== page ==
Wednesday, March 14, 2007

Of Royal Frogs and Golden Hair

It is impossible to navigate through the many worlds of Disney entertainment these days without bumping into some aspect of its overwhelming and very successful Princess franchise. It is therefore almost hard to believe that there hasn’t been a new Disney princess in well over a decade (well, even much longer if you consider it a stretch to include Pocahontas and Mulan as Disney occasionally does).

Now suddenly, two new and distinctly different princesses are looming on the Disney animation horizon. The long in development CGI and Glen Keane-helmed Rapunzel, and the much touted return to traditional animation that is The Frog Princess are both penciled in for likely 2009-2010 releases.

Of the two, it is Rapunzel’s future that seems somewhat tenuous. Jim Hill recently posted an excellent article on his site that chronicles the film’s long and occasionally troubled development. Former WSFA head David Stainton left a lot of problematic baggage behind when given his walking papers last year, reflected most recently by Chris Sanders removal from American Dog. Looking back at a New York Times article from September 2005, it seems that Keane and his Rapunzel project became the center of Stainton’s internal PR campaign for the elimination of 2D animation and subsequent transition to CGI. Ironically, based on buzz and some early conceptual art, it would appear that Keane and his crew are striving for a very “un-CGI” CGI look and feel.

It’s a shame that Keane and Rapunzel landed in the middle of executive mismanagement and the subsequent (and probably necessary) housecleaning initiated by incoming heads Ed Catmull and John Lasseter. According to Jim Hill’s article, the project’s fate will likely be decided this June. Here’s hoping for a positive and beneficial outcome for all those involved.

In stark contrast with Rapunzel’s recent under-the-radar scuttlebutt, Disney is attaching all kinds of bells and whistles to announcements involving The Frog Princess. The recent company shareholders meeting in New Orleans found Randy Newman performing his composition of the film’s opening number, while screens displayed concept art of movie’s young heroine Maddy.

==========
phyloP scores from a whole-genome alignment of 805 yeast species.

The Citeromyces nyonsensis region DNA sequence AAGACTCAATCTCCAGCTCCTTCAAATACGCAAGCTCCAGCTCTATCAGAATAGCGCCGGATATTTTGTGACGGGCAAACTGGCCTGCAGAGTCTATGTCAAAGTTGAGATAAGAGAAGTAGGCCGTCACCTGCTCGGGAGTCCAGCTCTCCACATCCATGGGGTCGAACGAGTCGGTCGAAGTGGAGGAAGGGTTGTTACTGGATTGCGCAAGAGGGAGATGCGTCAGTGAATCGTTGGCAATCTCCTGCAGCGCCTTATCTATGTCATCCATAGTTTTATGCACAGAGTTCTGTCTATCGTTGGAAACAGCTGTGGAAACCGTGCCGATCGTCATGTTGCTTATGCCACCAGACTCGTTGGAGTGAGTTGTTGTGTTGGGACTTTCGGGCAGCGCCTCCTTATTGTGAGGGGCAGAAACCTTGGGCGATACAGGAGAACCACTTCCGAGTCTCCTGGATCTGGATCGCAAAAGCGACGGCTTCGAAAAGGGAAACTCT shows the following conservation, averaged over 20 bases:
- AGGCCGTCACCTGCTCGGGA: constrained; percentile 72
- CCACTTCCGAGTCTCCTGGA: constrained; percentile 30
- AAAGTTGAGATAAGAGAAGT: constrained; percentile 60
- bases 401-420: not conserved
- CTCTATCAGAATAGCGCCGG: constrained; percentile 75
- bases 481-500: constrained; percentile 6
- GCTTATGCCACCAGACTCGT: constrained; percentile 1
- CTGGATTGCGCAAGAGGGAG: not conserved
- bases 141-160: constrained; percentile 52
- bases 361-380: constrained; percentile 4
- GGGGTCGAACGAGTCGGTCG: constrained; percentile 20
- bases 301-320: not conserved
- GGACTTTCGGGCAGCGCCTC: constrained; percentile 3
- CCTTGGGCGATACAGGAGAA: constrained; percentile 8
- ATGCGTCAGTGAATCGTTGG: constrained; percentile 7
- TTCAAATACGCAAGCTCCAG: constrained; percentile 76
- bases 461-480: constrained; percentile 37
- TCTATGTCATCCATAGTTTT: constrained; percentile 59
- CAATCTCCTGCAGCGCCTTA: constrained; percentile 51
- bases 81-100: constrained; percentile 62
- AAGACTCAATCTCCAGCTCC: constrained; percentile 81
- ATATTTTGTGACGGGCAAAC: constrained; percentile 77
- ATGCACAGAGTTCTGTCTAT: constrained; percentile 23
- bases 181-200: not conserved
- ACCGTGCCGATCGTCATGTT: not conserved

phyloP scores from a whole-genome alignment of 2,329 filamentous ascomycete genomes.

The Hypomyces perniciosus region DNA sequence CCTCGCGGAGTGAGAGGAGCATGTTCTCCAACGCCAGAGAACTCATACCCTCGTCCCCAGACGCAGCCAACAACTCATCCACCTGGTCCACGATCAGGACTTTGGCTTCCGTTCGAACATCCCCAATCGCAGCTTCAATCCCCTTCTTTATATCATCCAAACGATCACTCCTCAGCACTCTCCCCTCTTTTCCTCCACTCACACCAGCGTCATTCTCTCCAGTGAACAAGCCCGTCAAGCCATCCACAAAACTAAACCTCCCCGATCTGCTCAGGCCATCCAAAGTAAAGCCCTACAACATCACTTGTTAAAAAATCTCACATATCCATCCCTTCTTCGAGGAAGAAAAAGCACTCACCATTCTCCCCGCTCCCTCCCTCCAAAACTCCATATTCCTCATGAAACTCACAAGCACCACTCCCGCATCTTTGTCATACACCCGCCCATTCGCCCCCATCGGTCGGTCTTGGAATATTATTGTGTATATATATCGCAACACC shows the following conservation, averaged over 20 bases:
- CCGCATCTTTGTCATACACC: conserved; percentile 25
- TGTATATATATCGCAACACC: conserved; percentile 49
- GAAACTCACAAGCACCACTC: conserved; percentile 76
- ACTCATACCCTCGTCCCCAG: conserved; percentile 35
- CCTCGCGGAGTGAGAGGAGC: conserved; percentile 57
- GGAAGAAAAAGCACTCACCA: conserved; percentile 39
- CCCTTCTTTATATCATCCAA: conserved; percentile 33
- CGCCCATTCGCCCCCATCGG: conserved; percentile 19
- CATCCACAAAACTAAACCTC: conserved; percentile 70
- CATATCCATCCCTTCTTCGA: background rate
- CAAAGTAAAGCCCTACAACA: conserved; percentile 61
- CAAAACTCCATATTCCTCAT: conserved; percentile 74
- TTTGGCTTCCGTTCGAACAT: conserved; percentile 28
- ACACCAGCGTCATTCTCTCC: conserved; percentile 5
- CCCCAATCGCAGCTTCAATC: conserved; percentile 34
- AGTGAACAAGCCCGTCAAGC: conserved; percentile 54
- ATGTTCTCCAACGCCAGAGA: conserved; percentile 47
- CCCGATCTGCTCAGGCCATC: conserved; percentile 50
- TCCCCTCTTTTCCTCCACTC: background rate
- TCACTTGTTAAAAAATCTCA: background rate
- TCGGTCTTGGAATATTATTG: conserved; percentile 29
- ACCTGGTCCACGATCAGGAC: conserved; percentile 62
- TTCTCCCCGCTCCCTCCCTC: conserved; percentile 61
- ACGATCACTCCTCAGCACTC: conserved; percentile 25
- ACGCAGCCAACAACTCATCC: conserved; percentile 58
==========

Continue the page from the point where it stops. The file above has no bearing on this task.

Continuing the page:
As part of his comments about future WDFA projects, John Lasseter gushed about The Frog Princess:

“The main character of the story, our hero, is named Maddy. And I am very, very proud to announce that she is the very first African American Disney princess. We're really proud and excited about this. This is a fantastic story, this movie is going to be classic Disney, yet you've never seen one like it before.”

Again, the irony. The most famous pioneer of CG animation proudly announcing the return to traditional animation by the very company whose executives had danced on its grave less than two years before. But it is still very exciting news nonetheless.

Thrown into this “princess mix” is the up and coming live-action Enchanted featuring traditional animation, albeit from a third party production house. Its performance will no doubt be looked on as a barometer of sorts for these future potential entries in Disney’s lucrative “royal” franchise.


Anonymous said...

The animation for "Enchanted" is being produced by James Baxter Animation, so while it is being produced out-of-house, it's by a company with very strong ties to Disney and by an animator who knows the Disney style inside and out.

Anonymous said...

Yeh I just blogged about this over at Highbrid Nation, check it out if you get a chance. Anyway, it really is about time Disney gave little girls a black princess to look up to. Its long overdue. I also think its great that the film will take place in New Orleans. I'll definately have to take my neice to the Frog Princess.

Anonymous said...

Calling ANYTHING "written" by jim hill "excellent" is like calling the Geneva Convention "quaint." It ain't so. He thrives on spreading lies, scum and mis-information.

Jeffrey Pepper said...

I stand by my statements concerning Jim's article.

Your comments are broad and clearly mean-spirited. And written under the cloak of anonymity.

Unless you can challenge the specific content of Jim's Rapunzel article, these comments have no merit in this discussion.

Anonymous said...

Technically, Pocahontas IS a Princess, due to her being the daughter of her tribe's chief, therefore giving her royalty status.